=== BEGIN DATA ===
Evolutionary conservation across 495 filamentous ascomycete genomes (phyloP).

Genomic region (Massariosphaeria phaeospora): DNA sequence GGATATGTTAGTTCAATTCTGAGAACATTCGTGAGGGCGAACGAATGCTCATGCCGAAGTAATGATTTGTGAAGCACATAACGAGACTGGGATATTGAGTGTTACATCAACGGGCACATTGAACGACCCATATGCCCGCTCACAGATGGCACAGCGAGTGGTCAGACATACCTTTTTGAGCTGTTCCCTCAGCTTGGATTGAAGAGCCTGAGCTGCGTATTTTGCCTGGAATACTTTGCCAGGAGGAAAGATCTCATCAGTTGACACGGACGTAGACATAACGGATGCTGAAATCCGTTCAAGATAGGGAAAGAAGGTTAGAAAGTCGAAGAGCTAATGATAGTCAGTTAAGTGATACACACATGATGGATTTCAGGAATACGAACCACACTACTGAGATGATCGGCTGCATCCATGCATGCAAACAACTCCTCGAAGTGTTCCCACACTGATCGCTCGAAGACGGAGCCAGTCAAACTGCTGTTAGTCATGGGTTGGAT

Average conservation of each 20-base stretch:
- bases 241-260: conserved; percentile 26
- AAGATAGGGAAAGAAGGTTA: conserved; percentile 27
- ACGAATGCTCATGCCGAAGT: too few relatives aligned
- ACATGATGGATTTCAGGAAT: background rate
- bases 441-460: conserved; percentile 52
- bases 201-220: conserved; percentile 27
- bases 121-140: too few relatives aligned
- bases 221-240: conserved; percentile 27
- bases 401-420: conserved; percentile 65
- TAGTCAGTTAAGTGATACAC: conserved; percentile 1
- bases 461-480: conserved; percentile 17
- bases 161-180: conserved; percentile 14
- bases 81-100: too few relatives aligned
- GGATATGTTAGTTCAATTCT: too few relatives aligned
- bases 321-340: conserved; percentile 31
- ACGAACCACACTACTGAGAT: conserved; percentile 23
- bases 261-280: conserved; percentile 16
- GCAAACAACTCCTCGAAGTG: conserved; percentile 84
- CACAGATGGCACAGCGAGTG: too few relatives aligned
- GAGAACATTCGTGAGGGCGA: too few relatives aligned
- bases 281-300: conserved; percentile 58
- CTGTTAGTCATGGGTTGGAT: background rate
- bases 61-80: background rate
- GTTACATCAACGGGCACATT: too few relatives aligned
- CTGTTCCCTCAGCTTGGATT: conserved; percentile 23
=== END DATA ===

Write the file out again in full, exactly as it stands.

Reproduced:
Evolutionary conservation across 495 filamentous ascomycete genomes (phyloP).

Genomic region (Massariosphaeria phaeospora): DNA sequence GGATATGTTAGTTCAATTCTGAGAACATTCGTGAGGGCGAACGAATGCTCATGCCGAAGTAATGATTTGTGAAGCACATAACGAGACTGGGATATTGAGTGTTACATCAACGGGCACATTGAACGACCCATATGCCCGCTCACAGATGGCACAGCGAGTGGTCAGACATACCTTTTTGAGCTGTTCCCTCAGCTTGGATTGAAGAGCCTGAGCTGCGTATTTTGCCTGGAATACTTTGCCAGGAGGAAAGATCTCATCAGTTGACACGGACGTAGACATAACGGATGCTGAAATCCGTTCAAGATAGGGAAAGAAGGTTAGAAAGTCGAAGAGCTAATGATAGTCAGTTAAGTGATACACACATGATGGATTTCAGGAATACGAACCACACTACTGAGATGATCGGCTGCATCCATGCATGCAAACAACTCCTCGAAGTGTTCCCACACTGATCGCTCGAAGACGGAGCCAGTCAAACTGCTGTTAGTCATGGGTTGGAT

Average conservation of each 20-base stretch:
- bases 241-260: conserved; percentile 26
- AAGATAGGGAAAGAAGGTTA: conserved; percentile 27
- ACGAATGCTCATGCCGAAGT: too few relatives aligned
- ACATGATGGATTTCAGGAAT: background rate
- bases 441-460: conserved; percentile 52
- bases 201-220: conserved; percentile 27
- bases 121-140: too few relatives aligned
- bases 221-240: conserved; percentile 27
- bases 401-420: conserved; percentile 65
- TAGTCAGTTAAGTGATACAC: conserved; percentile 1
- bases 461-480: conserved; percentile 17
- bases 161-180: conserved; percentile 14
- bases 81-100: too few relatives aligned
- GGATATGTTAGTTCAATTCT: too few relatives aligned
- bases 321-340: conserved; percentile 31
- ACGAACCACACTACTGAGAT: conserved; percentile 23
- bases 261-280: conserved; percentile 16
- GCAAACAACTCCTCGAAGTG: conserved; percentile 84
- CACAGATGGCACAGCGAGTG: too few relatives aligned
- GAGAACATTCGTGAGGGCGA: too few relatives aligned
- bases 281-300: conserved; percentile 58
- CTGTTAGTCATGGGTTGGAT: background rate
- bases 61-80: background rate
- GTTACATCAACGGGCACATT: too few relatives aligned
- CTGTTCCCTCAGCTTGGATT: conserved; percentile 23